As more land was opened and new villages arose, Islam sent teachers along with the people so that Islam increased in influence in every habitat of the Sundanese. The Islamic teachers competed with the Dutch controlled Sundanese nobility for leadership among the people. By the end of the century, Islam was the acknowledged formal religion of the Sundanese. The strong spirit beliefs of many kinds were considered part of Islam. Christianity, which came to the Sundanese in the mid-century had little effect outside of the small Sundanese Christian enclaves. To top

20th Century Reform
The story of this century began with reform in many areas. Influenced by sharp criticism in many quarters, the Dutch government instituted an “Ethical Policy” in 1901. The reforms were mainly economic, covering agricultural development, health, and education. The people felt alienated from their own traditional nobility and Islam became their chief spokesman against the great imperialistic expansion which was taking place in the world through the economic thrusts of European countries. Islam was one of the major religions which sought to adjust to the modern world. The Reformist movement which began in Cairo in 1912 was exported everywhere. It created two major groups in Indonesia. One was Sareket Islam which was created for the trade sector and was nationalistic. The other was Muhammadiyah which was not political but struggled to meet the educational, health, and family needs of the people. To top

No Characteristic Sundanese History
What stands out in the history of the Sundanese is their association with other groups. The Sundanese have little characteristic history of their own. Ayip Rosidi outlines five barriers which make it difficult to define the character of the Sundanese. Among these, he
gives the Javanese as an example of a people group who have a clear identity in contrast to the Sundanese who lack one.

Historically, the Sundanese have not played any major role in national affairs. Some very important events have transpired in West Java but usually they were not characteristic Sundanese events. Few Sundanese have been leaders either in conception or implementation of nationalistic activities. There are a lot of Sundanese and they have been involved in many events in the twentieth century but, statistically speaking, they have not been significant. In this century, the history of the Sundanese is essentially the history of the Javanese. To top

Twentieth Century Religious Orientation
Religion among the Sundanese is like their other cultural forms. In general, it mirrors that of the Javanese. The important difference is a stronger attachment to Islam than one finds among the Javanese. Although this attachment is not as fierce as that of the Madurese or Bugis peoples, it is important enough to merit special attention when one looks at Sundanese history.

One very important aspect of Sundanese religions is the dominance of pre-Islamic beliefs. They constitute the major focus of myth and ritual in the Sundanese life cycle ceremonies. These ceremonies of the tali paranti (customary law and traditions) have always been oriented primarily around worship of the goddess Dewi Sri (Nyi Pohaci Sanghiang Sri). Not as great as Dewi Sri but also an important spirit power is Nyi Ratu Loro Kidul. She is the queen of the south sea and is the patroness of all fishermen. Along the south coast of Java, people fear and appease this goddess to this day. Another example is Siliwangi. This is a spirit power which is a force in Sundanese life. He represents another territorial power in the cosmological structure of the Sundanese. To top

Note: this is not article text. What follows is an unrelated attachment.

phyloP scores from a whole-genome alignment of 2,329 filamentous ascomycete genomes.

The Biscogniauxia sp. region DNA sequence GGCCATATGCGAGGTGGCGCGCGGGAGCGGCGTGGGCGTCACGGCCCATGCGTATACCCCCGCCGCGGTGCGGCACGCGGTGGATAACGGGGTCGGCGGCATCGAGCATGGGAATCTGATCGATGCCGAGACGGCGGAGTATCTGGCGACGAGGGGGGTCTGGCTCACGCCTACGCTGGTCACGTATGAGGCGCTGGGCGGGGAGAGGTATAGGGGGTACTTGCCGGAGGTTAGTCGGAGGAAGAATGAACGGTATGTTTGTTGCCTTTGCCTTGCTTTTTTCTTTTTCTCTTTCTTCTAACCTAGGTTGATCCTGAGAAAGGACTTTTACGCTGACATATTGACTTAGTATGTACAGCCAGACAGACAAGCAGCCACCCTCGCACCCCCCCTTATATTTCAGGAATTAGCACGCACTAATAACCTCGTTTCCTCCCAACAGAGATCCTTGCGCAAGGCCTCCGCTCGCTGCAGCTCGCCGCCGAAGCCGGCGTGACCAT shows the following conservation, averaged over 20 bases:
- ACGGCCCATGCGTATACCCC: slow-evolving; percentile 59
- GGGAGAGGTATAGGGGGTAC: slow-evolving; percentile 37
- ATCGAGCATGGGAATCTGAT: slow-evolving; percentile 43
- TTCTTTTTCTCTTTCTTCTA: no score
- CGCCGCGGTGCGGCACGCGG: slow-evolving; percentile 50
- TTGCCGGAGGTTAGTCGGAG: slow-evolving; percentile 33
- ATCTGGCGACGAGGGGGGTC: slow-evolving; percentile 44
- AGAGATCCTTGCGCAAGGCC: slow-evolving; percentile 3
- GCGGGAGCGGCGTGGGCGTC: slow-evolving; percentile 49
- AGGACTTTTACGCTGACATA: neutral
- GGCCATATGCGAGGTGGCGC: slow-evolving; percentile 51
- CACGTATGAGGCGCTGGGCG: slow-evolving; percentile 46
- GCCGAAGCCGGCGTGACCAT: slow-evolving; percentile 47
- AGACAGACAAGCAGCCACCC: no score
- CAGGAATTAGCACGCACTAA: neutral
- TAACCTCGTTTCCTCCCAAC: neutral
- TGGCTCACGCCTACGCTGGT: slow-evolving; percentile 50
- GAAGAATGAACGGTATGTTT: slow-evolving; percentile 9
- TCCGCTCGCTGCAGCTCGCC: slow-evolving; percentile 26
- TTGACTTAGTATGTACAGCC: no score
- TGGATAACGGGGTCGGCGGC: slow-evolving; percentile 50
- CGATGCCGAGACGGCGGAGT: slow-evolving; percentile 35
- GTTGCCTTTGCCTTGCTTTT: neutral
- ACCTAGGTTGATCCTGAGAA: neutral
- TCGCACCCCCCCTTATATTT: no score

Magic Spells
In the worship of these deities, systems of magic spells also play a major part in dealing with various spirit powers. One such system is Ngaruat Batara Kala which was designed to elicit favor from the god Batara Kala in thousands of personal situations. People also call on numberless spirits which include those of deceased people as well as place spirits (jurig) of different kinds. Many graves, trees, mountains and other similar places are sacred to the people. At these spots, one may enlist supernatural powers to restore health, increase wealth, or enhance one’s life in some way.

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Spirit Practitioners
To aid the people in their spiritual needs, there are practitioners of the magic arts called dukun. These shamans are active in healing or in mystic practices like numerology. They claim contact with supernatural forces which do their bidding. Some of these dukun will exercise black magic but most are considered beneficial to the Sundanese. From the cradle to the grave few important decisions are made without recourse to the dukun. Most people carry charms on their bodies and keep them in propitious places on their property. Some even practice magic spells independently of the dukun. Most of this activity lies in an area outside of Islam and is in opposition to Islam. But these people are still counted as Muslims. To top

Understanding the Sundanese today is a great challenge to historians, anthropologists, and religious scholars. Even the leading Sundanese scholars are loath to try to delineate the character and contributions of the people. Perhaps, in many ways, Sundanese have been absorbed into the new Indonesian culture of the past 50 years. My personal opinion is we will soon observe an ethnic renewal among the Sundanese accompanied by a new definition of what it means to be Sundanese. To top

Roger, 1999